Salman Rushdie’s 1981 magical realist masterpiece has been described as a ‘vertiginously exciting reading experience’. Find out more about Booker of Bookers-winner here.
Salman Rushdie has been nominated for the Booker Prize seven times, winning once in 1981, and was knighted for services to literature in 2007.
Born in Bombay, India, Rushdie is the author of 14 novels - Grimus, Midnight’s Children (which won the 1981 Booker), Shame, The Satanic Verses, Haroun and the Sea of Stories, The Moor’s Last Sigh, The Ground Beneath Her Feet, Fury, Shalimar the Clown, The Enchantress of Florence, Luka and the Fire of Life, Two Years, Eight Months, and Twenty-Eight Nights, The Golden House and Quichotte (shortlisted for the 2019 Booker).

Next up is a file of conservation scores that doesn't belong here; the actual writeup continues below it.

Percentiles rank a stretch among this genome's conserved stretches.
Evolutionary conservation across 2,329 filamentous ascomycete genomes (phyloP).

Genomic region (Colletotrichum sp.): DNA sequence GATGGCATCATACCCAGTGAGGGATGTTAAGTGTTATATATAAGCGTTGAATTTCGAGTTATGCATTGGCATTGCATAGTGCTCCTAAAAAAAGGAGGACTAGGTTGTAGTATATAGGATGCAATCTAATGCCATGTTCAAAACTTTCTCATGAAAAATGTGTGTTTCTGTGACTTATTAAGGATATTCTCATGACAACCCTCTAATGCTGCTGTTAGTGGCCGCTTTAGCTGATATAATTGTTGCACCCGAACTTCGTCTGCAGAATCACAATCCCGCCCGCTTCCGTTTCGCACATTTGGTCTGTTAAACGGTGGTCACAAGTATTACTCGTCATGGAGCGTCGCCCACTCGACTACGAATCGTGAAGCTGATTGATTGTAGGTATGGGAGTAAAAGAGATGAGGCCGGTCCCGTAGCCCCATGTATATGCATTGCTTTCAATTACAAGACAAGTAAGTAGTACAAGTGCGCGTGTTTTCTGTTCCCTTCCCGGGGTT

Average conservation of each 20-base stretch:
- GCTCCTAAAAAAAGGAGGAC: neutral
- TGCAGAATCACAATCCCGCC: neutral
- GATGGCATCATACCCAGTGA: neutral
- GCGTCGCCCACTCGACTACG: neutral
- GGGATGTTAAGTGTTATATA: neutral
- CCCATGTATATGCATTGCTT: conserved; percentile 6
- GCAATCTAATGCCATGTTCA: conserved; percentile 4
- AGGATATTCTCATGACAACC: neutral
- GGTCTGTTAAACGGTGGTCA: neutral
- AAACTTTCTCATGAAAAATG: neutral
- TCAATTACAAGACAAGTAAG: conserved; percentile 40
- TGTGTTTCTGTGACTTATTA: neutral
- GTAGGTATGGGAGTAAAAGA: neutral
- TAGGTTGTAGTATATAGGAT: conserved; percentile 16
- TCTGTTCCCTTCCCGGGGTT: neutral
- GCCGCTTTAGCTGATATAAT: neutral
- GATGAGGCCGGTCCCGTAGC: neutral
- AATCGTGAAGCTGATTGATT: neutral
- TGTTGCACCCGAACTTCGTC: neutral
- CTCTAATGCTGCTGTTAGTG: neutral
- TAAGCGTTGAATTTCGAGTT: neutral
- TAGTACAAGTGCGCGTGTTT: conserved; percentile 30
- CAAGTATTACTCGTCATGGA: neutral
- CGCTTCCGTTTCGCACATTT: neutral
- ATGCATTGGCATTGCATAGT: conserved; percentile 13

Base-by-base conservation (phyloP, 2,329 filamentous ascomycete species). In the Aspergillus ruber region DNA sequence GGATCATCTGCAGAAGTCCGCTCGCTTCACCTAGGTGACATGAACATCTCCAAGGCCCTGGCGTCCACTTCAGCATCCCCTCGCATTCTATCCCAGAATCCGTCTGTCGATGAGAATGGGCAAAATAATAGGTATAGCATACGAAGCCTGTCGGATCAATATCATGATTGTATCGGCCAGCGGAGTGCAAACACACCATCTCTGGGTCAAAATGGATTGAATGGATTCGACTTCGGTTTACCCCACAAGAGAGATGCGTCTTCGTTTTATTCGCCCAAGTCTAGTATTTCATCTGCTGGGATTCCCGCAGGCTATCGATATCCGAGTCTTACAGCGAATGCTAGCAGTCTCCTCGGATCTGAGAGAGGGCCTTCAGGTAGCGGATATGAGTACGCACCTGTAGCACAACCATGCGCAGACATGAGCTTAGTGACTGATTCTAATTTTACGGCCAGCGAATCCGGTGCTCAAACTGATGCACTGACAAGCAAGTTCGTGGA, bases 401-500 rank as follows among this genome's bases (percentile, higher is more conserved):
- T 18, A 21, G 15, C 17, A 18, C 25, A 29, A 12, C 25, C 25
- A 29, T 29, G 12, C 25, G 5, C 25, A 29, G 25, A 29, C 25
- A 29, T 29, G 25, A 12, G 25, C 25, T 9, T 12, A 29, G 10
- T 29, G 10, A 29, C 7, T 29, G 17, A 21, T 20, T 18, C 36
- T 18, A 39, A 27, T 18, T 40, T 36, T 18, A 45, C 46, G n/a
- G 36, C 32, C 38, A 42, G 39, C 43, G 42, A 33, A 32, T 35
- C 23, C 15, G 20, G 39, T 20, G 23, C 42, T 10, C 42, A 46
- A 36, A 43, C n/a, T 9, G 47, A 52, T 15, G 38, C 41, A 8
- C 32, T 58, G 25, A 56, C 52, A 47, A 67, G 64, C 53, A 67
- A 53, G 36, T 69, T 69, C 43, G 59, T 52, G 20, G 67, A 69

He has also written one collection of short stories and four works of non-fiction. Rushdie was shortlisted, for his entire body of work, for the Man Booker International Prize 2007.
He joined the Companions of Honour in the Queen’s Birthday Honours list in her Platinum Jubilee year.
It’s a privilege to be included in such illustrious company, both past and present.